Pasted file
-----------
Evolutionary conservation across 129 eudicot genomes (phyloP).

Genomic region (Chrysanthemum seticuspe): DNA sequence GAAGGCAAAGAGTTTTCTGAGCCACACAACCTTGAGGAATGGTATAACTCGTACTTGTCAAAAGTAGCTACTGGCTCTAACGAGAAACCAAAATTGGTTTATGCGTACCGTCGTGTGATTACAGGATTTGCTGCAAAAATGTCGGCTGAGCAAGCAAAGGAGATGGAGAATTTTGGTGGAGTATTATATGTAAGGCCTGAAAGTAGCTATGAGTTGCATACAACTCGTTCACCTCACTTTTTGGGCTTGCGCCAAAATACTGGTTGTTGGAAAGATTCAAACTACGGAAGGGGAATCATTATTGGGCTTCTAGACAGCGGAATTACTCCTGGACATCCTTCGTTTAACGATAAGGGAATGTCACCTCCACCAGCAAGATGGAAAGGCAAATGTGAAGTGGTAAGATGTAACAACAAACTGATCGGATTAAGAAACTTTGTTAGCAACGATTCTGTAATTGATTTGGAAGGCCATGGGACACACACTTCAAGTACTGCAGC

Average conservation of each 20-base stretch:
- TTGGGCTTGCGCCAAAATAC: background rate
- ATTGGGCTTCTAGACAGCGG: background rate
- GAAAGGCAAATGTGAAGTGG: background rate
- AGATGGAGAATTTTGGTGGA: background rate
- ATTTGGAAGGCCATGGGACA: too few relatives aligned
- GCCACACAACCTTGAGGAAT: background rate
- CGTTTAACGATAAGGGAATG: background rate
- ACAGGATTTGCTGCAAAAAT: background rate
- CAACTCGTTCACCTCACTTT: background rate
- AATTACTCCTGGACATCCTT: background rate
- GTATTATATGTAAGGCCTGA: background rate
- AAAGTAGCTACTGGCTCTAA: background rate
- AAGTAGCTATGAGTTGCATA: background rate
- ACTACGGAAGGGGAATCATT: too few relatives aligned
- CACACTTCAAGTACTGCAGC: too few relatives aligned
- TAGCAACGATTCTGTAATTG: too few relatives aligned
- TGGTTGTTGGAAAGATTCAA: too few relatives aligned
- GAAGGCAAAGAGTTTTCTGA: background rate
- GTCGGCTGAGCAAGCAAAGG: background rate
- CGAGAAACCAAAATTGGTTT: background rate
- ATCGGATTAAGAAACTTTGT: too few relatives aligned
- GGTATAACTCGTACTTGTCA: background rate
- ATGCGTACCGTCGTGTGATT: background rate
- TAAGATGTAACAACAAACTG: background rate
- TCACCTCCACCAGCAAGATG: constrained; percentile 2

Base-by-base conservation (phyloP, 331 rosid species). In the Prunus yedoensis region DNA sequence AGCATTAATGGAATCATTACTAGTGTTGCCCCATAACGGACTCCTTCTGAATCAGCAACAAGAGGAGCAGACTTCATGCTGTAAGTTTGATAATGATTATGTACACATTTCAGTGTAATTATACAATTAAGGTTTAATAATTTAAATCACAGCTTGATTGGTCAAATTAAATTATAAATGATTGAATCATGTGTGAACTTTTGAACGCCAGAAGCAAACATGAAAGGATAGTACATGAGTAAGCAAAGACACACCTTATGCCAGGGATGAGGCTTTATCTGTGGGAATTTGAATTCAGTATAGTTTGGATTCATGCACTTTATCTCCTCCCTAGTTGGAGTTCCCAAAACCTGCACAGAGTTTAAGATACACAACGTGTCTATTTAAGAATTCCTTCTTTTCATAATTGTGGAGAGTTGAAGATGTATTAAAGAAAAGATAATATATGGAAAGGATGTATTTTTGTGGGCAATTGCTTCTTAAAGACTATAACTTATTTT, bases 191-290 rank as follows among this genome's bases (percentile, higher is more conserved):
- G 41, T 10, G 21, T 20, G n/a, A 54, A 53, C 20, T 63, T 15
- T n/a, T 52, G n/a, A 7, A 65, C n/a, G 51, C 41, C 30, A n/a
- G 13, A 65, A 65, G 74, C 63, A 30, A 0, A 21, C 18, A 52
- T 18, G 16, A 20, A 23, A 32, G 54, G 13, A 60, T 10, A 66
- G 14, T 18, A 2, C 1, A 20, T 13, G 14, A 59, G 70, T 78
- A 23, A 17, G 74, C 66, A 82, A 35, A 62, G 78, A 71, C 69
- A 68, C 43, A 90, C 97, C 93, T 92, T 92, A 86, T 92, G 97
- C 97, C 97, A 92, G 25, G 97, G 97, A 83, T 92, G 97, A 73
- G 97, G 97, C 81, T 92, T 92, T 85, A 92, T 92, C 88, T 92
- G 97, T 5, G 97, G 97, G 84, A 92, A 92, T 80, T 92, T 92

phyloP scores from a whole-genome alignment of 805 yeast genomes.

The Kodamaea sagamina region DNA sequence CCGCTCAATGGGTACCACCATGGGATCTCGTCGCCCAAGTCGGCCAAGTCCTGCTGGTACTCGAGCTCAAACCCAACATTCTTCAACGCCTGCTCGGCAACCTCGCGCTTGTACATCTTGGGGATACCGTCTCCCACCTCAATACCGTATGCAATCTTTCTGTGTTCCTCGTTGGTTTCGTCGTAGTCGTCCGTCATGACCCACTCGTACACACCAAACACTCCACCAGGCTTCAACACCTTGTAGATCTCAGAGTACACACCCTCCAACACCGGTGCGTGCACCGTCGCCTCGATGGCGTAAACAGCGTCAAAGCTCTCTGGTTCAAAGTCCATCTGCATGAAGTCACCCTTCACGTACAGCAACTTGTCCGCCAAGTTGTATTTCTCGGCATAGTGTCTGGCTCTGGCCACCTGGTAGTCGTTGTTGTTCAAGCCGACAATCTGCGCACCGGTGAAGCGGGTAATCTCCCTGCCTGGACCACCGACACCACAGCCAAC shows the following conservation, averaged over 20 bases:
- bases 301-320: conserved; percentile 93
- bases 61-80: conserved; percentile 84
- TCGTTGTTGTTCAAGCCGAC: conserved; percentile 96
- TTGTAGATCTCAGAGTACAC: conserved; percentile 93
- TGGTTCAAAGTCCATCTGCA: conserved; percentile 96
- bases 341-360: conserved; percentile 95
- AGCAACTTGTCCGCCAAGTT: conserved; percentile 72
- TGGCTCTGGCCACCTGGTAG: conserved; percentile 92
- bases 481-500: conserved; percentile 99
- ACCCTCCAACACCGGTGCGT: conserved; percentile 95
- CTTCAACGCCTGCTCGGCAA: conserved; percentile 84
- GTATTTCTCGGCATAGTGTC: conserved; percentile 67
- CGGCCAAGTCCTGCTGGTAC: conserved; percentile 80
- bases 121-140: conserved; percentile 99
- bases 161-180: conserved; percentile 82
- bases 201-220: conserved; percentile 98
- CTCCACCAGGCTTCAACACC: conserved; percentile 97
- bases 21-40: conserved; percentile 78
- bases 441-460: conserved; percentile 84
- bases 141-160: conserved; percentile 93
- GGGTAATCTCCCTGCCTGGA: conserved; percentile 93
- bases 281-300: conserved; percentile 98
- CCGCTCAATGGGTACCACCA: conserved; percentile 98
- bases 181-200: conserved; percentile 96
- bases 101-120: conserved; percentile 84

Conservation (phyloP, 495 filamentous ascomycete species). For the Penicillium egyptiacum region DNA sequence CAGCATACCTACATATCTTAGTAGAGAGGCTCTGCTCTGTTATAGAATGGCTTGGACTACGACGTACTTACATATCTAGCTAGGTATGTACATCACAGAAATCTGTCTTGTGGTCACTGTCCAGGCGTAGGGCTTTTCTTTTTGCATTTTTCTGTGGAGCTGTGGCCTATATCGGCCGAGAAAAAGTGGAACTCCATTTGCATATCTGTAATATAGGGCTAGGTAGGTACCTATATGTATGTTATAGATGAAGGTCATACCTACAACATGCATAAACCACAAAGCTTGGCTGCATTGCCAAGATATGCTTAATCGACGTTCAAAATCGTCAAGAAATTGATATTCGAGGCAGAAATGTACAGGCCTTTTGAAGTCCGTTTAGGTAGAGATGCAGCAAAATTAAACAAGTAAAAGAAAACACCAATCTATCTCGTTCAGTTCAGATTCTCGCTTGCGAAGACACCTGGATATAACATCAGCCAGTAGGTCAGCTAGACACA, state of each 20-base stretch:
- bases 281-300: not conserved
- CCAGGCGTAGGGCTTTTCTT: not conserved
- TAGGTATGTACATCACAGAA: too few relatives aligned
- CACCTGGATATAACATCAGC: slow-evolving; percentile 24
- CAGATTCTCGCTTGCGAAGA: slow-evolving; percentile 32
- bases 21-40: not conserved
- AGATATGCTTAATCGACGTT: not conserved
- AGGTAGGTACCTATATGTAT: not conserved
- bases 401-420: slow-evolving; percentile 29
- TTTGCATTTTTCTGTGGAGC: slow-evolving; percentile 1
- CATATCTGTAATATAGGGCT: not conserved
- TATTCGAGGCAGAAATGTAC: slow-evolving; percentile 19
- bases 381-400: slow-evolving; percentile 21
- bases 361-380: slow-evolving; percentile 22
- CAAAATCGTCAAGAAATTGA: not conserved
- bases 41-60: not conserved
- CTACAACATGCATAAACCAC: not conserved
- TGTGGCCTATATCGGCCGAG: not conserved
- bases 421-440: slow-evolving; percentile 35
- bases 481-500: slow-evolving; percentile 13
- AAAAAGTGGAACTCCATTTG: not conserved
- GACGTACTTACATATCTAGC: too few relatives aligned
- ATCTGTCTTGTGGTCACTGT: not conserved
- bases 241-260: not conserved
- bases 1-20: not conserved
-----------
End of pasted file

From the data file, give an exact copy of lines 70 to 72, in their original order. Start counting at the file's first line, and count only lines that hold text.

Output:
- TAGGTATGTACATCACAGAA: too few relatives aligned
- CACCTGGATATAACATCAGC: slow-evolving; percentile 24
- CAGATTCTCGCTTGCGAAGA: slow-evolving; percentile 32